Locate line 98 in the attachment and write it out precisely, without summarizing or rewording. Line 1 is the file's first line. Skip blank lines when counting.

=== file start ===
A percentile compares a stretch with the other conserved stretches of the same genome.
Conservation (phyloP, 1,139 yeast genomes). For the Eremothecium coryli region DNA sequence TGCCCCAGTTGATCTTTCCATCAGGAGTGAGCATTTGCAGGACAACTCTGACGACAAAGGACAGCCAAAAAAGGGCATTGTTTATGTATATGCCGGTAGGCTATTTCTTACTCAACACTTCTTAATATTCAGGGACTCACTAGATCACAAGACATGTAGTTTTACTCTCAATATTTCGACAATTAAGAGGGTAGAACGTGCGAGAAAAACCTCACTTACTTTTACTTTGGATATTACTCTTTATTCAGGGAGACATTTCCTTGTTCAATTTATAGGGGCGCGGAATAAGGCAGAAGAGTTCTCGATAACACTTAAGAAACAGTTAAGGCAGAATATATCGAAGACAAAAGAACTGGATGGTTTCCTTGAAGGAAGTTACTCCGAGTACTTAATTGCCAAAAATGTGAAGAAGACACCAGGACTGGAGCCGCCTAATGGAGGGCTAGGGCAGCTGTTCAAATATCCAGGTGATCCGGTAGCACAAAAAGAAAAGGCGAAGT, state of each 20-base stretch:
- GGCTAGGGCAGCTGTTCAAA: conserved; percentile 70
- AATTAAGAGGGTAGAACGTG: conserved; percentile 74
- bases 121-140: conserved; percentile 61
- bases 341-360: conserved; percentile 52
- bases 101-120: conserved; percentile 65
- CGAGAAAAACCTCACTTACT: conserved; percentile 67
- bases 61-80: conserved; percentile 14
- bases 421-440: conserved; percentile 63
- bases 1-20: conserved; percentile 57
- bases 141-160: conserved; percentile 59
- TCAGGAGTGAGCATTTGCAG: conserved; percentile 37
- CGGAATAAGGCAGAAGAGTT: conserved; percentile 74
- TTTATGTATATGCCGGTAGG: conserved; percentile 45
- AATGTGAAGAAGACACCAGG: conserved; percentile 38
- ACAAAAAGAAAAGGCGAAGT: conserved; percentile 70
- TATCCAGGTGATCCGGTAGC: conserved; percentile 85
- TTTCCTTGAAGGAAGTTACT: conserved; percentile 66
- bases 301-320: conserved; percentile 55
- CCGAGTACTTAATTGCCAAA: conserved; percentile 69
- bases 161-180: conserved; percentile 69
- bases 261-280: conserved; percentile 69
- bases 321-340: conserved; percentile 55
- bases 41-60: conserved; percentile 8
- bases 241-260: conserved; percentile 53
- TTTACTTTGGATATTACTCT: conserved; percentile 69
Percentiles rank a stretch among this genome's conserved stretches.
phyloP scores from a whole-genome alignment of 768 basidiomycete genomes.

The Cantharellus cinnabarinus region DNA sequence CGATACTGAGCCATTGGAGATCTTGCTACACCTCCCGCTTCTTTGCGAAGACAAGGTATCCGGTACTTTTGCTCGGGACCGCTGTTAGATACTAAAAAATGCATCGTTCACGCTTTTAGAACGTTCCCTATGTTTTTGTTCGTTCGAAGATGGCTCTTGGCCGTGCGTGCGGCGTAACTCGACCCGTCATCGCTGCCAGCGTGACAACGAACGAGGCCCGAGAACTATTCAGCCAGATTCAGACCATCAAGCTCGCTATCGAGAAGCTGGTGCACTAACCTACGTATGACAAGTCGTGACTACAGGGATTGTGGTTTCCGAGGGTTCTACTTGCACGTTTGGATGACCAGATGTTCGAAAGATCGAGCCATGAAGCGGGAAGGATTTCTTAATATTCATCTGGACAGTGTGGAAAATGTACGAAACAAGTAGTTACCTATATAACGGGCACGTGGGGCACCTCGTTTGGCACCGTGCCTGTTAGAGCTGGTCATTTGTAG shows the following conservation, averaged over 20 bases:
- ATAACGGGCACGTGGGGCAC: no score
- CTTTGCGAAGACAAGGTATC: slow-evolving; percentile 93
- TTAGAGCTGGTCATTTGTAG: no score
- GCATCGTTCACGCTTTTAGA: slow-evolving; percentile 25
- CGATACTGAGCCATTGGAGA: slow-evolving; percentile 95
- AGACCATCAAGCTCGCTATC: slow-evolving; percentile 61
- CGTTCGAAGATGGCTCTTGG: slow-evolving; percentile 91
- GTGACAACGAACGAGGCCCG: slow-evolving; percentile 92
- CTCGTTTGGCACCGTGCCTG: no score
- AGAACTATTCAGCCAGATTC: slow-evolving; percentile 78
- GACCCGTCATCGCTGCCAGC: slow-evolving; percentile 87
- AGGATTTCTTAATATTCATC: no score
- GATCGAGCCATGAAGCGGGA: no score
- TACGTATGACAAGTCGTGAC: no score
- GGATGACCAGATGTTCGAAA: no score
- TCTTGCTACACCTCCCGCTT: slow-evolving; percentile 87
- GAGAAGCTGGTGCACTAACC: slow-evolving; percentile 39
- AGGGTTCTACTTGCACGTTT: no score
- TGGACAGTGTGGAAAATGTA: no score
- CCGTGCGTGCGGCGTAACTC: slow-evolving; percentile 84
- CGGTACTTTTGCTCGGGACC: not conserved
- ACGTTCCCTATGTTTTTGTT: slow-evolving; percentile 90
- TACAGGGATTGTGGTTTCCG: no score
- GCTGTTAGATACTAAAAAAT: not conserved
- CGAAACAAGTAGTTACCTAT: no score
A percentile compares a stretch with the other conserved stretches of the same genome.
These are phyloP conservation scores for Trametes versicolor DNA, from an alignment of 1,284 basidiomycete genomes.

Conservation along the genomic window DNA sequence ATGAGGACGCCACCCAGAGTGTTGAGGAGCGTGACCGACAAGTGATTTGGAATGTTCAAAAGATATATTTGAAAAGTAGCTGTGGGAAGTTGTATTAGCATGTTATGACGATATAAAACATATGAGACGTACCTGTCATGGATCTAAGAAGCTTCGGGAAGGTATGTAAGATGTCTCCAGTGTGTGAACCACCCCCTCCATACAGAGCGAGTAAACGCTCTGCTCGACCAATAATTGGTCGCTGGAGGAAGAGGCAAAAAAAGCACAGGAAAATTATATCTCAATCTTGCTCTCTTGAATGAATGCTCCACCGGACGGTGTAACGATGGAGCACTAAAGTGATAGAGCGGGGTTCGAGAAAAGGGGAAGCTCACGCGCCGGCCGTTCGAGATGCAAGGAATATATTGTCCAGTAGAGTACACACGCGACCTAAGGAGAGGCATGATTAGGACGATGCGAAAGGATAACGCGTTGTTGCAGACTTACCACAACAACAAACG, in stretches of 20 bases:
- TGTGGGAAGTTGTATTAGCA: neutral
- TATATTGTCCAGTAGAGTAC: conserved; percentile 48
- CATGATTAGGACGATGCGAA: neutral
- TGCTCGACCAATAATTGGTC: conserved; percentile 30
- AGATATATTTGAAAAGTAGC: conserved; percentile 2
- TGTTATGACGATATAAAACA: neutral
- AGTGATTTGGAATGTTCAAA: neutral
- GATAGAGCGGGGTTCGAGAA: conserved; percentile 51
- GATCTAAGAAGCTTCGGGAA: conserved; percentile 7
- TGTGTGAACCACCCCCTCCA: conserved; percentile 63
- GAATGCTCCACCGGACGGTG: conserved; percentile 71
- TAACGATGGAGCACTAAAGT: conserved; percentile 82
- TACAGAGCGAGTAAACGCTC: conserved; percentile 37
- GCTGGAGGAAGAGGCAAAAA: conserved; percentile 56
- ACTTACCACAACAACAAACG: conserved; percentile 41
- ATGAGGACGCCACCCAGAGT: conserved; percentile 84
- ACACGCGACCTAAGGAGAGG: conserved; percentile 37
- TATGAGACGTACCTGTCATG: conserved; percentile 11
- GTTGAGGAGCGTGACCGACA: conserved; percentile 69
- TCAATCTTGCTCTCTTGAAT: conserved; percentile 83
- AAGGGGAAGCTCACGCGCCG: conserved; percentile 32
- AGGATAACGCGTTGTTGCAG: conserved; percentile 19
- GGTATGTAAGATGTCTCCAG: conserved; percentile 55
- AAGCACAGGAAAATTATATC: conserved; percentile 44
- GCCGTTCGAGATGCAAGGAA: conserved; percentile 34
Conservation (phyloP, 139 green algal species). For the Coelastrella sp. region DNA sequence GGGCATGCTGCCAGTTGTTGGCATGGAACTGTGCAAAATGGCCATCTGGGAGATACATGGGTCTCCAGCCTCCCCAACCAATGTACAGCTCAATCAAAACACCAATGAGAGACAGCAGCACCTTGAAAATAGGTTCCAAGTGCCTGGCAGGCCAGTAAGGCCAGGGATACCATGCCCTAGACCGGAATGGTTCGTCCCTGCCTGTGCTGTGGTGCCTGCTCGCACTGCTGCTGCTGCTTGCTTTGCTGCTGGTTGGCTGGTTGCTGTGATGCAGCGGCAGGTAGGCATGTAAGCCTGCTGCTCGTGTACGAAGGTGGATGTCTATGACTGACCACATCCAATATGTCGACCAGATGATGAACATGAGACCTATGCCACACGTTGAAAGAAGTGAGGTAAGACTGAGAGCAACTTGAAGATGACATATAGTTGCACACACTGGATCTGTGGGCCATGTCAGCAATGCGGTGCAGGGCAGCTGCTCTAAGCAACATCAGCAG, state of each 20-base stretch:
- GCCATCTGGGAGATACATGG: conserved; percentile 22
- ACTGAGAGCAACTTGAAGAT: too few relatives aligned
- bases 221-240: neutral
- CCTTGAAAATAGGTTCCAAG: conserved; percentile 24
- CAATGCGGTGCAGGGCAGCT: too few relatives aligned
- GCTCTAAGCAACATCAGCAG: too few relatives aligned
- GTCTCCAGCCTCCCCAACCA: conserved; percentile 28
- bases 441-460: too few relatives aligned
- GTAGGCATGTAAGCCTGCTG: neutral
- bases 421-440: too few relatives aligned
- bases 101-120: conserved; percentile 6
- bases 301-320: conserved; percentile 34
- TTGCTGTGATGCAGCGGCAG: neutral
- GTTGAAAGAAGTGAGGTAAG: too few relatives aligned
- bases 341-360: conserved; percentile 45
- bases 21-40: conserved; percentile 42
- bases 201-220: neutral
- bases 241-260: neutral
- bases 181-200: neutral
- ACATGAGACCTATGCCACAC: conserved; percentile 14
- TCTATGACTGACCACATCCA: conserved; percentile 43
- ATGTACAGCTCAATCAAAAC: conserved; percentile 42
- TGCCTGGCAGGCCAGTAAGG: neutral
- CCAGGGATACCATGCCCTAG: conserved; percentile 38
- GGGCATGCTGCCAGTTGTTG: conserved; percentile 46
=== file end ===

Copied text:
- GTTGAAAGAAGTGAGGTAAG: too few relatives aligned